You can use whatever words you like as long you and your dog both know them! You can start teaching directional cues whilst out on a walk, so when your dog approaches a right turn, say the word 'Gee'. If they look back at you, put your right arm out as a directional cue. As soon as they have taken the corner, reinforce with either an 'ok' or 'good boy'.
You can also reinforce it at home by holding a treat in your hand either side of your dog and rewarding them if they go to the correct hand. Just ensure if you're asking them to 'gee' that it's your dog's right!
5 tips for entering & competing
Finding a race
The CaniCross race season is usually Sept - May when the temperatures are cooler and less humid. Dogs struggle to control their body temperature in warm weather so can overheat very quickly.
You can race with a multitude of breeds, just be sure to check the events race rules for eligibility.
Cutting through the jargon
There are lots of different types of CaniSport events to enter which sometimes makes entering them a bit of a mindfield. You’ll find some events are just for CaniCross whereas others have a multiple of CaniSports including CaniCross, CaniBike, CaniScoot and Rig events so we’ve broken down the jargon for you:
Dryland = events which take place on dry trails and not snow
DC = Dryland CaniCross
DB = Dryland bikejor or CaniBike
DS = Dryland scooter or CaniScoot
If there is a number at the end such as DB2 this signifies it’s for more than one dog so in this example it would be CaniBike with a 2 dog team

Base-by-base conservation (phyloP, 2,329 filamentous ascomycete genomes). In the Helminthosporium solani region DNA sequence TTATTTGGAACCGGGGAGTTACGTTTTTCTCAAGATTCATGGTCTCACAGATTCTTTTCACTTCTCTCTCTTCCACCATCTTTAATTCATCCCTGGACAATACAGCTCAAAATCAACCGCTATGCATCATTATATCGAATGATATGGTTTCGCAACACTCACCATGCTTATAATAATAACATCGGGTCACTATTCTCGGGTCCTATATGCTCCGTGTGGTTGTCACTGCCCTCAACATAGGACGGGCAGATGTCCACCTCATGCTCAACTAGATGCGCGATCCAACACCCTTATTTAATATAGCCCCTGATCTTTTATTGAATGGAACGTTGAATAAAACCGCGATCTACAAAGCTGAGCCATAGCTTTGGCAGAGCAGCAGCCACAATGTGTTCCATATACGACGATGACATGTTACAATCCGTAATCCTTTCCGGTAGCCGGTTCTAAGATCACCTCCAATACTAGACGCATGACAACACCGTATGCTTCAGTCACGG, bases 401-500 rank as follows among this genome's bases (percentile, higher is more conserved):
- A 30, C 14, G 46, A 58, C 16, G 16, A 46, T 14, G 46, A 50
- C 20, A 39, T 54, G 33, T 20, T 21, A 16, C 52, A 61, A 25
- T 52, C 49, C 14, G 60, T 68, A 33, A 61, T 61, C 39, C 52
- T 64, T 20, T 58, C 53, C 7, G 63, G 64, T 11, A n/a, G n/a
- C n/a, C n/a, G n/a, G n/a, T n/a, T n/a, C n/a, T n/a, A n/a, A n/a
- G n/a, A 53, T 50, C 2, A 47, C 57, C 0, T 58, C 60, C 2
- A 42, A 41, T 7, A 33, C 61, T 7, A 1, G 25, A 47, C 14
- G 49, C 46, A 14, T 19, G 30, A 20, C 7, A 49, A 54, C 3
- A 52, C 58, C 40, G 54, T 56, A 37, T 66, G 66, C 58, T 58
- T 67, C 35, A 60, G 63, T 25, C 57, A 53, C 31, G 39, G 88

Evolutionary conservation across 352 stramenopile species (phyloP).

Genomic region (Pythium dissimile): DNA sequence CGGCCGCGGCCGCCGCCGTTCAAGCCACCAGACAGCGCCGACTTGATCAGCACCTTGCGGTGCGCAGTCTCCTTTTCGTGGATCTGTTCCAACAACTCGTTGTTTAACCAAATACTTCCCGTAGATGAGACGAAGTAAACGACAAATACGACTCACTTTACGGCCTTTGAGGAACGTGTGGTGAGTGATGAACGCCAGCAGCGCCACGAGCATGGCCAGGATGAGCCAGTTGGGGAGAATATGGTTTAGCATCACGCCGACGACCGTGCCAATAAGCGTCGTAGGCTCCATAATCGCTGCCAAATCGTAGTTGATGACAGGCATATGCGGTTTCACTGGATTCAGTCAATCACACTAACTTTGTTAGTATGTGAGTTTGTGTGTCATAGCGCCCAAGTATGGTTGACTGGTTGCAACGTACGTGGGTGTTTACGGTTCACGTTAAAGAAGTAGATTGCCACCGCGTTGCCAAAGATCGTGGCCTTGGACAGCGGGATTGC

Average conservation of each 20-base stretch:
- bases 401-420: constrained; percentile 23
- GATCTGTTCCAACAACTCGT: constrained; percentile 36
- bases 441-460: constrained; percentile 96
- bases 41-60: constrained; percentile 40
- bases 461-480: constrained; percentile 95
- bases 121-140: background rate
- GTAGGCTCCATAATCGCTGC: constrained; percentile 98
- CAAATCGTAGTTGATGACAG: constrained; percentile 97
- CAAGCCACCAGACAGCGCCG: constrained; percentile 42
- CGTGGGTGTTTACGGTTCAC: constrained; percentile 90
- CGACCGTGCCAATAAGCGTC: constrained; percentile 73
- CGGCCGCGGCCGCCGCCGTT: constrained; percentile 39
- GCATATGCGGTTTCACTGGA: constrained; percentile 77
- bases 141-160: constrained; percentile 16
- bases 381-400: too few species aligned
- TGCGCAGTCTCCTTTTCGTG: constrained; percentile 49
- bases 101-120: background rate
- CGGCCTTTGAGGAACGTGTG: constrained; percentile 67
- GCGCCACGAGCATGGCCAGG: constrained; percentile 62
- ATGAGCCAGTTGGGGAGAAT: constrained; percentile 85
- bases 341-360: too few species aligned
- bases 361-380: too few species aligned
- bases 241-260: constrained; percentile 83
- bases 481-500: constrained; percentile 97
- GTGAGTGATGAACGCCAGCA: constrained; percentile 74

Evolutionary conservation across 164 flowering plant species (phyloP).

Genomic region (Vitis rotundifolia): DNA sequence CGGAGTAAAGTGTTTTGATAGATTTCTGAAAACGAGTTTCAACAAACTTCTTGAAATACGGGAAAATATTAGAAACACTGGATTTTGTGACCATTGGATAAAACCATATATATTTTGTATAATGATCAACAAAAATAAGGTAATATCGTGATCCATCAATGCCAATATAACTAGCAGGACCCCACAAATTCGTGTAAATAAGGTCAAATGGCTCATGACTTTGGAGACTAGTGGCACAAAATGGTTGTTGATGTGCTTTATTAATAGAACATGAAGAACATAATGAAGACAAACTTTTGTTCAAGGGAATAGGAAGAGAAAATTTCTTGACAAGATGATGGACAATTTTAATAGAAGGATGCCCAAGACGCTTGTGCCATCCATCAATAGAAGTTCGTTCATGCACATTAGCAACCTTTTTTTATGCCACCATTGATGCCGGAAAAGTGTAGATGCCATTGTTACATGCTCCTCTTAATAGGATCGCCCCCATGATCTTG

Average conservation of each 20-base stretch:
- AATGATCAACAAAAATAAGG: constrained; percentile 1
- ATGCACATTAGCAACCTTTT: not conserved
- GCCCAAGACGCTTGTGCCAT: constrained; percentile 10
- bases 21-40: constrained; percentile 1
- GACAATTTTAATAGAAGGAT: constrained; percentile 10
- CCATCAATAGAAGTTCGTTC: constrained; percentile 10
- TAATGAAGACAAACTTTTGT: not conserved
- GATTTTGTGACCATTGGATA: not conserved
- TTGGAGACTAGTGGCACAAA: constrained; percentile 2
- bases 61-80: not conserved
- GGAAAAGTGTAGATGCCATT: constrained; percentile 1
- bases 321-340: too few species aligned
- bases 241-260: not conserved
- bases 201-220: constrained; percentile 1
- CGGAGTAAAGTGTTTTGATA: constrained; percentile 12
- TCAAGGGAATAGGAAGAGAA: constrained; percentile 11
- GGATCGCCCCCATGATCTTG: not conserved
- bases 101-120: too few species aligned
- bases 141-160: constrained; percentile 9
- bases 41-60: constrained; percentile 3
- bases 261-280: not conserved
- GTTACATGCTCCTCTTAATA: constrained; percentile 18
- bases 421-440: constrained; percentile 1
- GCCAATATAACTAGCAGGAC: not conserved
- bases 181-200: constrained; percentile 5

DR = Dryland rig events for 4, 6 or 8 dog teams
Freight = Large hauling breeds such as malamutes
RNB = Registered Nordic Breeds. Only recognised nordic sled dog breeds which have a Kennel Club number and paperwork can enter such as huskies
Some races will have age categories which are typically:
Y = Youth 11-13 yrs
J = Junior 14-18 yrs
V = Veteran 40+
Here are some examples of the different classes:
DCMV = Dryland CaniCross men veteran
DBW RNB = Dryland bike female nordic breed
DBWJ = Dryland Bikejor women junior
Whichever event you choose to enter, make sure sure you arrive in plenty of time for the start of your race.
Some events will have race briefings which give competitors important information about the route and in some cases if you miss it you, you might not be allowed to start (as it nullifies their race insurance).
Arrive at the start in good time and give your dog plenty of room from the other competitors as it can be a very exciting, not to mention noisy environment!
In open events it’s a good idea to self seed and start nearer the back if you have a nervous dog to give them more confidence.
Out on the trail
When you are on the trail, if you catch someone up in front of you, call clearly to let them know you are there and that you are going to overtake (for example, “coming by on your left”).
If someone catches you up and calls which side they are going to pass you, pull over slightly to the other side of the trail. If you think your dog may want to go over and say “hello”, hold your line and bring your dog into your side so the other team can pass easily.
You may come across dog walkers or other members of the public who are also using the trail, so always be courteous and call out to them to let them know you are there.
Different races have different styles of markers to direct you around the course.
Here are some examples of the common markers used:
Turns are marked in red and are placed on the side the turn is.
They are then followed by a blue confirmation marker. Blue markers also indicate straight on.
Yellow markers indicate a hazard on the trail.
NO ROW marker means No Right of Way which means when you are coming towards the finish and you can overtake at any point.
Some races use different coloured arrows to show the route so it's important to attend the race briefing so you know what type of markers you are looking for.